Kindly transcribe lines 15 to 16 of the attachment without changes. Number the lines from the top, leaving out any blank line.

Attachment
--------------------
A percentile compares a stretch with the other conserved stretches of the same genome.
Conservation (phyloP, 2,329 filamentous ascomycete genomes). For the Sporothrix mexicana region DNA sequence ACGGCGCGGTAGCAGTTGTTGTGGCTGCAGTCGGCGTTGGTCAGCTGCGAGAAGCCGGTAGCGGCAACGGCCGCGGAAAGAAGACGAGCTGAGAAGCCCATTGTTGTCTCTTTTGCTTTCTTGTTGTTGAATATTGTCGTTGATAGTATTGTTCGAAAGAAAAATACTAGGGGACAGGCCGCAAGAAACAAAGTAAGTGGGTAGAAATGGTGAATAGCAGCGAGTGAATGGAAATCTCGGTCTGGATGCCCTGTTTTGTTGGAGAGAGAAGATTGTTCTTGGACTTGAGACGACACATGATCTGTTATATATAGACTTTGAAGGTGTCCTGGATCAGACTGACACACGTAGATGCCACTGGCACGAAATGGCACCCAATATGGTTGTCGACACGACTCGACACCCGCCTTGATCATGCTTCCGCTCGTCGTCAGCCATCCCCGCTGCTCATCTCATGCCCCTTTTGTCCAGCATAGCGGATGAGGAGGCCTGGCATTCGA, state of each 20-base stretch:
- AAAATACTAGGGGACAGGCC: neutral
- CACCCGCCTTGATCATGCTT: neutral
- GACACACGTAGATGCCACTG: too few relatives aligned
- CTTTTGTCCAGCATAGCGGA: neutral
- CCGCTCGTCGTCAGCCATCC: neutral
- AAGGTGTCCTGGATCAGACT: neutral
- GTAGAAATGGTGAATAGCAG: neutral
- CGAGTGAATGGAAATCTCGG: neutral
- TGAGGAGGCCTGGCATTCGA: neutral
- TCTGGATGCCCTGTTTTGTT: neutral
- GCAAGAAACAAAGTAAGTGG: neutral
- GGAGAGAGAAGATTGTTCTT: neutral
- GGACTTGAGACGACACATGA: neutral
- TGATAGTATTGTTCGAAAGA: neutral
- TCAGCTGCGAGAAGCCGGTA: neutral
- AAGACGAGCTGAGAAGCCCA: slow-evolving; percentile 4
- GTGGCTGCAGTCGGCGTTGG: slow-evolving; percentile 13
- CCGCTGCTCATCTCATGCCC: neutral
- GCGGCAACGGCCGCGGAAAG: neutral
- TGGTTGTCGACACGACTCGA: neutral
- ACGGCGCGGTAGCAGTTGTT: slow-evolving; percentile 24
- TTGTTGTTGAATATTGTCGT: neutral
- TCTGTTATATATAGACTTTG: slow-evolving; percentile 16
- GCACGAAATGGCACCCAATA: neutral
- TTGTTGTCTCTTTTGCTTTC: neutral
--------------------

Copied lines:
- GGACTTGAGACGACACATGA: neutral
- TGATAGTATTGTTCGAAAGA: neutral